Since the start of the year, we have seen that the annual change in China Total Social Financing (TSF) 12 Sum has been shrinking rapidly, which could eventually become a problem for risky assets. Previous periods of sharp contraction in China TSF (i.e. 2018) have been associated with a sudden rise in risk-off assets such as USD or US Treasuries. Figure 1 shows that the annual change in China TSF 12M Sum fell from over 10tr CNY in October to 3.1tr CNY April.
Interestingly, we can notice that that a contraction in Chinese ‘liquidity’ has usually been followed by a fall in US long-term bond yields. For instance, figure 2 shows the 6M change in US 10Y Treasury yield with the 6M change in China 12M sum (8M lead). According to this chart, the consolidation the US 10Y yield has just begun.
Copper was one of the major assets to benefit from the constant liquidity injections from central banks to prevent economies from falling into a deflationary depression. The front-month futures contract has more than doubled since its March low of 2.06 and is currently trading at 4.3, its highest level since August 2011.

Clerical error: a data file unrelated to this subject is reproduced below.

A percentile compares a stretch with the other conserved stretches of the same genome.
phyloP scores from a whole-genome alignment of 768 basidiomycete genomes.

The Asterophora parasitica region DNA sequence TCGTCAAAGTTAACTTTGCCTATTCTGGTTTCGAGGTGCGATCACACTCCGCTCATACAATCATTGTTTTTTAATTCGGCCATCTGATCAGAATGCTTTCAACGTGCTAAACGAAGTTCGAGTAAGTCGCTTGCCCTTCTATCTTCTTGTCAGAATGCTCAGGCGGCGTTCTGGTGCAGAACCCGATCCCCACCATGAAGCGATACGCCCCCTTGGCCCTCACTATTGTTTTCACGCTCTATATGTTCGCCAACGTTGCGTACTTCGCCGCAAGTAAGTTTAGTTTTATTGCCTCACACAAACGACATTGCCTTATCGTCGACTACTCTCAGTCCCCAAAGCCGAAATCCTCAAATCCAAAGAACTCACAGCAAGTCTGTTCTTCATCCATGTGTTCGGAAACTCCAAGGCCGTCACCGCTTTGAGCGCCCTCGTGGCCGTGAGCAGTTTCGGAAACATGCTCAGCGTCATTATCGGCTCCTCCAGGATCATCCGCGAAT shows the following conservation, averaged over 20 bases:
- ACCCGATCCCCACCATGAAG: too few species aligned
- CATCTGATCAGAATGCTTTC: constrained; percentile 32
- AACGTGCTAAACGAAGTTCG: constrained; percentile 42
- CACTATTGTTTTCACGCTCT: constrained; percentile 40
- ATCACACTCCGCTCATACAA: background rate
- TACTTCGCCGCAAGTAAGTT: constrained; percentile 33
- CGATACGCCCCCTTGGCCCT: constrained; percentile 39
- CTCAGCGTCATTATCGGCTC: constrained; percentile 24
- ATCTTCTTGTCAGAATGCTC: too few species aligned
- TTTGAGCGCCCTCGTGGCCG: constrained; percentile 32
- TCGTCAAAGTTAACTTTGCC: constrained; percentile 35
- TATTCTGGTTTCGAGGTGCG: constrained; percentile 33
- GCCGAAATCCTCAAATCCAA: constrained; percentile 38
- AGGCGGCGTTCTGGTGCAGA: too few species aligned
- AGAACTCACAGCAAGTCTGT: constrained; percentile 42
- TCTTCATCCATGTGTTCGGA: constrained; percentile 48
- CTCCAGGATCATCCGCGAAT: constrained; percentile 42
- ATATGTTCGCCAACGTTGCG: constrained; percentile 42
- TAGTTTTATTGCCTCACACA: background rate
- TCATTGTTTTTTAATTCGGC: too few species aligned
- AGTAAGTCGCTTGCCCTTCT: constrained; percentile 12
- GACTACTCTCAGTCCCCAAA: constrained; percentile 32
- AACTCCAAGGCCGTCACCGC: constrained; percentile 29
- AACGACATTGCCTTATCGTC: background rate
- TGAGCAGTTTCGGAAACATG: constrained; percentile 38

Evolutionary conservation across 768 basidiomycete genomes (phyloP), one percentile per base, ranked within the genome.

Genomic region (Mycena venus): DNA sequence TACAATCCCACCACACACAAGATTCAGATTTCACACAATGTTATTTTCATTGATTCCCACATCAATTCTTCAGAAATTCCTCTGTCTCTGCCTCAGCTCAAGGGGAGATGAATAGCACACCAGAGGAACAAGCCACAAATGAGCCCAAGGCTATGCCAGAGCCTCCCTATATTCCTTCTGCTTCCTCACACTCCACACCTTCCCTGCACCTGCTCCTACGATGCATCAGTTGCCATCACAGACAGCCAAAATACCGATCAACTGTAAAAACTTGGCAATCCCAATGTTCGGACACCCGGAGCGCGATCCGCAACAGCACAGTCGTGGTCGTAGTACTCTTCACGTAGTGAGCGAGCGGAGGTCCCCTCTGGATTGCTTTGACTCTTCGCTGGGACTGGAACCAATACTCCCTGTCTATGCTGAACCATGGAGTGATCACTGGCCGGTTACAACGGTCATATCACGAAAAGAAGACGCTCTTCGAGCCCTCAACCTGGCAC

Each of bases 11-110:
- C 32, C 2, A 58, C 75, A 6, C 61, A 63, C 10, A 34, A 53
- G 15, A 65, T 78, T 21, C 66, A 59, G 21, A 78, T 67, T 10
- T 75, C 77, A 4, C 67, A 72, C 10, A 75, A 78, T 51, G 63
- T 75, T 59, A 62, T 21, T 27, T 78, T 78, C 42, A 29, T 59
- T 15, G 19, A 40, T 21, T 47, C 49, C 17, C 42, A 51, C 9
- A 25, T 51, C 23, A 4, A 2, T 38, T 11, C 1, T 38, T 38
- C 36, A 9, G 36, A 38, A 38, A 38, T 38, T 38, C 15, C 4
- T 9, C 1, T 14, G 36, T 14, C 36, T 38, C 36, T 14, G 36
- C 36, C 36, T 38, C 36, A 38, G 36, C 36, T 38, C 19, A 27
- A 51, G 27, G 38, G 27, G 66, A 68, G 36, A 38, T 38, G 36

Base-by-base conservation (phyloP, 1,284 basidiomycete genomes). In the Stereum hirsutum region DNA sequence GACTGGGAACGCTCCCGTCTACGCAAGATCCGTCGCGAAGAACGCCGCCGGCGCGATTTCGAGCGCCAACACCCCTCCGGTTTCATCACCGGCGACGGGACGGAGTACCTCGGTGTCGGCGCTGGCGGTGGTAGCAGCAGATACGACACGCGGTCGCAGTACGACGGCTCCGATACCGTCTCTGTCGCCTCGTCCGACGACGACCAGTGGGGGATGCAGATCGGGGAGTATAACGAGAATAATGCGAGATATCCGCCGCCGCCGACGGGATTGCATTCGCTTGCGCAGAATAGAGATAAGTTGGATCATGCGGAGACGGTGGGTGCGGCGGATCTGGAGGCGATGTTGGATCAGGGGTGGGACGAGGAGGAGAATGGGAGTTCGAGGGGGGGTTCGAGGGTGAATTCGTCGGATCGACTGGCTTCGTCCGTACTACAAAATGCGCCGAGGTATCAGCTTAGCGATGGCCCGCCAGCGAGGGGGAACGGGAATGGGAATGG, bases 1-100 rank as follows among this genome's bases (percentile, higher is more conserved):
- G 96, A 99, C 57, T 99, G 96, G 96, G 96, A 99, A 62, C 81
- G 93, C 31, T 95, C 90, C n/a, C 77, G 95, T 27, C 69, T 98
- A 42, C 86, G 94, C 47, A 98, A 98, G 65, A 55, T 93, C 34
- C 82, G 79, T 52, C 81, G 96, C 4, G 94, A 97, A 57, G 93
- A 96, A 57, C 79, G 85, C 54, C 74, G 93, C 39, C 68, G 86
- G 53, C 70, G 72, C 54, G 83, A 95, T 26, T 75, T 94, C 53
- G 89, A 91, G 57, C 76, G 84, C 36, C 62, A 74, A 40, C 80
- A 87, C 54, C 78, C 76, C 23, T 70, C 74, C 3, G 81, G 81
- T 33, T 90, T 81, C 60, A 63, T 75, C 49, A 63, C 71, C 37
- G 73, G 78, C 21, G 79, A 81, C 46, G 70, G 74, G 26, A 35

However, we have also seen that copper prices (and other commodities heavily relying on Chinese economy) has been very sensitive to the annual change in China Total Social Financing (TSF). This chart shows that the annual change in China TSF 12M sum has been falling for the past 4 months, which has previously been associated with a correction in copper prices and other base metals. Can the momentum in copper continue without Chinese stimulus?
In the past year, Tesla has been one of the main companies that benefited from the significant surge in global liquidity, which we calculate as the sum of the total assets of the 5 major central banks (Fed, ECB, BoJ, PBoC, BoE). The left chart shows that the 8-trillion-dollar rise in global liquidity last year levitated Tesla’s stock price from $100 to over $800, and the upside could be limited in the short run amid rising optimism over the vaccination campaign and the reopening of the economy as warmer days are getting closer.
What would Tesla share price be worth if we were to remove the 8tr USD of liquidity added in 2020? (most likely much lower…)
In the past few months, gold has been showing some signs of ‘fatigue’ with market participants starting to price in a smooth ‘Covid-19 exit’ with the vaccination campaign. However, major drivers of the precious metal such real interest rates or the total amount of negative-yielding debt are still sending bullish signals; we think that market participants are underestimating the impact of social distancing and travel restrictions in the medium term.
With another 3tr USD of liquidity expected to reach market this year, it looks like the downside risk on gold remains limited as we think that most economies will rely on debt (therefore more liquidity) in the coming two years, which implies strong demand for the ‘currency of the last resort’.